Here’s the clincher: Targeting, the part of the process that advertisers themselves bring to the party, is relatively easy to regulate. If showing housing ads based on a user’s race or ethnicity is illegal, simply prohibit advertisers from targeting by race or ethnicity for those ads. Facebook already automatically detects ads for alcohol or politics, and applies different targeting rules to them. For instance, you can’t advertise alcohol to users under 21 (or of any age in countries like Saudi Arabia) on Facebook, something it vigorously enforces.

But assuring that optimization—the part of the narrowing that Facebook’s algorithms control—shows unbiased housing and jobs ads to every racial and gender group is much harder. For example, Facebook’s algorithm may well decide to aim an ad for high-end real estate at an affluent zip code, which demographically skews white, thus violating the Fair Housing Act. Facebook may not be aware that its optimization algorithm is biased; it didn’t use race explicitly in its algorithm, after all. Nonetheless it has violated the law.

Somewhat counterintuitively, making sure ads are delivered in an unbiased manner means being more aware of user race and gender to guard against bias. The Facebook optimization team could come up with a best guess as to the gender, race, and ethnicity of every user, and make sure that the delivery of ads within certain categories like housing and employment are unbiased.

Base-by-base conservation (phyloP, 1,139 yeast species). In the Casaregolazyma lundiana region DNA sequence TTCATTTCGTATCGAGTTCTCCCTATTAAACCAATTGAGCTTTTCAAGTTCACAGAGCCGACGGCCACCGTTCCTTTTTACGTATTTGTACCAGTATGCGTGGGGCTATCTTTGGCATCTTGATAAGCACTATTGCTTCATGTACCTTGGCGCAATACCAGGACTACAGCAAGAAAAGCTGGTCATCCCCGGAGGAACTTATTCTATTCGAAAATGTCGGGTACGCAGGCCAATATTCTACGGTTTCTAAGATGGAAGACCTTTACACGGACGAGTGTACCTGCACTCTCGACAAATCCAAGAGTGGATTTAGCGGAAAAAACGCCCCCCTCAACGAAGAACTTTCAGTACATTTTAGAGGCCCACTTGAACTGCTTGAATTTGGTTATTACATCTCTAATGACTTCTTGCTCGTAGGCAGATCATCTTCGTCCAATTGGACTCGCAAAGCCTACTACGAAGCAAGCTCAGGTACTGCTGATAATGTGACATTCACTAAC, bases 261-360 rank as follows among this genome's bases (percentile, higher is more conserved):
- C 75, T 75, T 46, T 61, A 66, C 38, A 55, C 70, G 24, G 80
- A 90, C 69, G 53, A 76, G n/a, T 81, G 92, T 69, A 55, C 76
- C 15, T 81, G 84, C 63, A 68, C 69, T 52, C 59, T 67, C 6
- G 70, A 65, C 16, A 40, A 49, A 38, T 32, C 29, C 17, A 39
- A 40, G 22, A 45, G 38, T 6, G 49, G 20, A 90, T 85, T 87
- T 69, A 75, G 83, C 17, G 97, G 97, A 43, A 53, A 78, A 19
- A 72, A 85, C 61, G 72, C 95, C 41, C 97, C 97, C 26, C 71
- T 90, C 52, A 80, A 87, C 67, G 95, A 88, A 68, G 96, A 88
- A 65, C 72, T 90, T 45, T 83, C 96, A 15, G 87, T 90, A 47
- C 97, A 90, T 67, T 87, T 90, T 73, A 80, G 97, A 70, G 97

But that’s harder than it sounds.

Sure, Facebook has so-called multicultural affinity targeting categories already—Hispanic, African American, Asian American—but it’s one thing to score all 200 million-odd US users according to some affinity and offer up the top few percent as a targetable segment. It’s quite another, and much harder, to come up with a better-than-random guess as to whether every user is of this or that race or ethnicity, particularly users for whom Facebook may not have much data.

For Facebook to come up with reliable gender and ethnicity classifications for all US users, it may well have to tap outside sources of data, particularly for users on which it possesses little information. Consider the clever targeting jujitsu the Northeastern researchers used to create their targeted racial segments. How did outside academics target equal numbers of whites and blacks? Well, they pulled the public voter records from North Carolina, which apparently record the self-reported race and gender of voters, and then uploaded those lists of voters to Facebook to be targeted.